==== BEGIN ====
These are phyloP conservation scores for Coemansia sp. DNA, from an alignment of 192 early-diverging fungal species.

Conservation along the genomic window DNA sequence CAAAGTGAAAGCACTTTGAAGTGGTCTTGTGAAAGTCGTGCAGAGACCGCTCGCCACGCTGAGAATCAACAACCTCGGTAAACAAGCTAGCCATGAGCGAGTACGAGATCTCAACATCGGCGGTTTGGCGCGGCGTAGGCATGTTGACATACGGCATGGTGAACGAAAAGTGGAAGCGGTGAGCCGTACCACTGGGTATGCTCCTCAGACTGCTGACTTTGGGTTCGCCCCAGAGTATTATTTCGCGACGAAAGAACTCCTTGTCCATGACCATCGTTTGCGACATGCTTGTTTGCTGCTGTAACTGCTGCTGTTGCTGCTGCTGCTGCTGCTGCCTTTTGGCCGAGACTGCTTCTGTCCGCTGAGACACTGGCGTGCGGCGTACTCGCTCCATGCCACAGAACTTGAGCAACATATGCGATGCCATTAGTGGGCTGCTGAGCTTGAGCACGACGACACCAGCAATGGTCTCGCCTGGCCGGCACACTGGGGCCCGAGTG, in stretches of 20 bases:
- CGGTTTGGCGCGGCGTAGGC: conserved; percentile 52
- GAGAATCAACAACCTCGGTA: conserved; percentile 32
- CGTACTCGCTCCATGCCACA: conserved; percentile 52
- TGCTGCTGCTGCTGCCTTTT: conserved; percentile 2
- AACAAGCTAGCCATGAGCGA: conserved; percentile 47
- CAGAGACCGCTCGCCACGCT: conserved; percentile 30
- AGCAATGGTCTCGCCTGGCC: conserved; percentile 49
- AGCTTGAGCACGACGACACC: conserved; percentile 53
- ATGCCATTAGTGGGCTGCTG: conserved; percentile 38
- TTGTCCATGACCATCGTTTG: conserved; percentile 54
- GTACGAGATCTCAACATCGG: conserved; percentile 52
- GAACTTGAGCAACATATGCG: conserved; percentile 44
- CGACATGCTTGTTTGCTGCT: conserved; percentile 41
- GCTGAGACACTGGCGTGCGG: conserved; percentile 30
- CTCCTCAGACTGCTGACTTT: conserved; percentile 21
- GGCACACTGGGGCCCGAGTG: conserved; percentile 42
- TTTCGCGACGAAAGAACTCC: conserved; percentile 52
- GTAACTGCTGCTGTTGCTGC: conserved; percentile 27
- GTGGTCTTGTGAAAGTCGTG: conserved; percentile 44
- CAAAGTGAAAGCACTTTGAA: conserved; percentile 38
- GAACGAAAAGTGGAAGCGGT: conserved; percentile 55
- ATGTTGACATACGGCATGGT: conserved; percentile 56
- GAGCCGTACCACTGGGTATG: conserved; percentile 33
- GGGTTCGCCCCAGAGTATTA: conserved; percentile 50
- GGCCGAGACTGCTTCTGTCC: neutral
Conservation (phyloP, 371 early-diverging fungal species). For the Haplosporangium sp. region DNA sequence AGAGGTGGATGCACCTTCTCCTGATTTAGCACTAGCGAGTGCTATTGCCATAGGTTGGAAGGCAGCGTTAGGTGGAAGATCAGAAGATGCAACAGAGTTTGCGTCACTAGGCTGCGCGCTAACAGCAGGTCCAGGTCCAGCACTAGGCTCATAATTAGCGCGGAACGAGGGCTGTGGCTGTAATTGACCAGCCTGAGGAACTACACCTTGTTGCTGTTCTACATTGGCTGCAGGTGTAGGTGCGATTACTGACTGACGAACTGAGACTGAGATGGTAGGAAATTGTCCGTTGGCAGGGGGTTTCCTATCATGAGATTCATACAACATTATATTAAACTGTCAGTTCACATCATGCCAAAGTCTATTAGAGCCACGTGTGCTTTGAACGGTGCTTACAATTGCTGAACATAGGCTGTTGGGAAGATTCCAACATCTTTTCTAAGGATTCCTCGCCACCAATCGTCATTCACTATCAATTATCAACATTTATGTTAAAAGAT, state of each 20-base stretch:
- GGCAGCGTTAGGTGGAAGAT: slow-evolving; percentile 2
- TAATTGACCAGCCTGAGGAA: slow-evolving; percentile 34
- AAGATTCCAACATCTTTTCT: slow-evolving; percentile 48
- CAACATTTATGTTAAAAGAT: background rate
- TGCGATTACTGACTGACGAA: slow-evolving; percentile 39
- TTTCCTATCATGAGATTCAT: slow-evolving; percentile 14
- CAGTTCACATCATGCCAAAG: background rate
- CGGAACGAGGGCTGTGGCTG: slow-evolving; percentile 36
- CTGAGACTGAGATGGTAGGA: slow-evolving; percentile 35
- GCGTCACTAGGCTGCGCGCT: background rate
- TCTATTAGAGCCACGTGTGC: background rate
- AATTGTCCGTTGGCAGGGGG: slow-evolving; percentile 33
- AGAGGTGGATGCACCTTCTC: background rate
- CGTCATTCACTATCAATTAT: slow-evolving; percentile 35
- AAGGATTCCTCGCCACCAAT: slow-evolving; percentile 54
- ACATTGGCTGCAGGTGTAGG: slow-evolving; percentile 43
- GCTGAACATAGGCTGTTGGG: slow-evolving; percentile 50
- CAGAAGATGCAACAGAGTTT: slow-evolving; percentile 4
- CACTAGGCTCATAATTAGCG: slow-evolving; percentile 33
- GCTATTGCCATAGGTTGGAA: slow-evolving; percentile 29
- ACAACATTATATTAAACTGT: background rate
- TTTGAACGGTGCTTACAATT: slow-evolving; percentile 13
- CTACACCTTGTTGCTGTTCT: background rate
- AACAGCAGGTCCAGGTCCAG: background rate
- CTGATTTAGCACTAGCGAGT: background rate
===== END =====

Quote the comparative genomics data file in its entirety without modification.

These are phyloP conservation scores for Coemansia sp. DNA, from an alignment of 192 early-diverging fungal species.

Conservation along the genomic window DNA sequence CAAAGTGAAAGCACTTTGAAGTGGTCTTGTGAAAGTCGTGCAGAGACCGCTCGCCACGCTGAGAATCAACAACCTCGGTAAACAAGCTAGCCATGAGCGAGTACGAGATCTCAACATCGGCGGTTTGGCGCGGCGTAGGCATGTTGACATACGGCATGGTGAACGAAAAGTGGAAGCGGTGAGCCGTACCACTGGGTATGCTCCTCAGACTGCTGACTTTGGGTTCGCCCCAGAGTATTATTTCGCGACGAAAGAACTCCTTGTCCATGACCATCGTTTGCGACATGCTTGTTTGCTGCTGTAACTGCTGCTGTTGCTGCTGCTGCTGCTGCTGCCTTTTGGCCGAGACTGCTTCTGTCCGCTGAGACACTGGCGTGCGGCGTACTCGCTCCATGCCACAGAACTTGAGCAACATATGCGATGCCATTAGTGGGCTGCTGAGCTTGAGCACGACGACACCAGCAATGGTCTCGCCTGGCCGGCACACTGGGGCCCGAGTG, in stretches of 20 bases:
- CGGTTTGGCGCGGCGTAGGC: conserved; percentile 52
- GAGAATCAACAACCTCGGTA: conserved; percentile 32
- CGTACTCGCTCCATGCCACA: conserved; percentile 52
- TGCTGCTGCTGCTGCCTTTT: conserved; percentile 2
- AACAAGCTAGCCATGAGCGA: conserved; percentile 47
- CAGAGACCGCTCGCCACGCT: conserved; percentile 30
- AGCAATGGTCTCGCCTGGCC: conserved; percentile 49
- AGCTTGAGCACGACGACACC: conserved; percentile 53
- ATGCCATTAGTGGGCTGCTG: conserved; percentile 38
- TTGTCCATGACCATCGTTTG: conserved; percentile 54
- GTACGAGATCTCAACATCGG: conserved; percentile 52
- GAACTTGAGCAACATATGCG: conserved; percentile 44
- CGACATGCTTGTTTGCTGCT: conserved; percentile 41
- GCTGAGACACTGGCGTGCGG: conserved; percentile 30
- CTCCTCAGACTGCTGACTTT: conserved; percentile 21
- GGCACACTGGGGCCCGAGTG: conserved; percentile 42
- TTTCGCGACGAAAGAACTCC: conserved; percentile 52
- GTAACTGCTGCTGTTGCTGC: conserved; percentile 27
- GTGGTCTTGTGAAAGTCGTG: conserved; percentile 44
- CAAAGTGAAAGCACTTTGAA: conserved; percentile 38
- GAACGAAAAGTGGAAGCGGT: conserved; percentile 55
- ATGTTGACATACGGCATGGT: conserved; percentile 56
- GAGCCGTACCACTGGGTATG: conserved; percentile 33
- GGGTTCGCCCCAGAGTATTA: conserved; percentile 50
- GGCCGAGACTGCTTCTGTCC: neutral
Conservation (phyloP, 371 early-diverging fungal species). For the Haplosporangium sp. region DNA sequence AGAGGTGGATGCACCTTCTCCTGATTTAGCACTAGCGAGTGCTATTGCCATAGGTTGGAAGGCAGCGTTAGGTGGAAGATCAGAAGATGCAACAGAGTTTGCGTCACTAGGCTGCGCGCTAACAGCAGGTCCAGGTCCAGCACTAGGCTCATAATTAGCGCGGAACGAGGGCTGTGGCTGTAATTGACCAGCCTGAGGAACTACACCTTGTTGCTGTTCTACATTGGCTGCAGGTGTAGGTGCGATTACTGACTGACGAACTGAGACTGAGATGGTAGGAAATTGTCCGTTGGCAGGGGGTTTCCTATCATGAGATTCATACAACATTATATTAAACTGTCAGTTCACATCATGCCAAAGTCTATTAGAGCCACGTGTGCTTTGAACGGTGCTTACAATTGCTGAACATAGGCTGTTGGGAAGATTCCAACATCTTTTCTAAGGATTCCTCGCCACCAATCGTCATTCACTATCAATTATCAACATTTATGTTAAAAGAT, state of each 20-base stretch:
- GGCAGCGTTAGGTGGAAGAT: slow-evolving; percentile 2
- TAATTGACCAGCCTGAGGAA: slow-evolving; percentile 34
- AAGATTCCAACATCTTTTCT: slow-evolving; percentile 48
- CAACATTTATGTTAAAAGAT: background rate
- TGCGATTACTGACTGACGAA: slow-evolving; percentile 39
- TTTCCTATCATGAGATTCAT: slow-evolving; percentile 14
- CAGTTCACATCATGCCAAAG: background rate
- CGGAACGAGGGCTGTGGCTG: slow-evolving; percentile 36
- CTGAGACTGAGATGGTAGGA: slow-evolving; percentile 35
- GCGTCACTAGGCTGCGCGCT: background rate
- TCTATTAGAGCCACGTGTGC: background rate
- AATTGTCCGTTGGCAGGGGG: slow-evolving; percentile 33
- AGAGGTGGATGCACCTTCTC: background rate
- CGTCATTCACTATCAATTAT: slow-evolving; percentile 35
- AAGGATTCCTCGCCACCAAT: slow-evolving; percentile 54
- ACATTGGCTGCAGGTGTAGG: slow-evolving; percentile 43
- GCTGAACATAGGCTGTTGGG: slow-evolving; percentile 50
- CAGAAGATGCAACAGAGTTT: slow-evolving; percentile 4
- CACTAGGCTCATAATTAGCG: slow-evolving; percentile 33
- GCTATTGCCATAGGTTGGAA: slow-evolving; percentile 29
- ACAACATTATATTAAACTGT: background rate
- TTTGAACGGTGCTTACAATT: slow-evolving; percentile 13
- CTACACCTTGTTGCTGTTCT: background rate
- AACAGCAGGTCCAGGTCCAG: background rate
- CTGATTTAGCACTAGCGAGT: background rate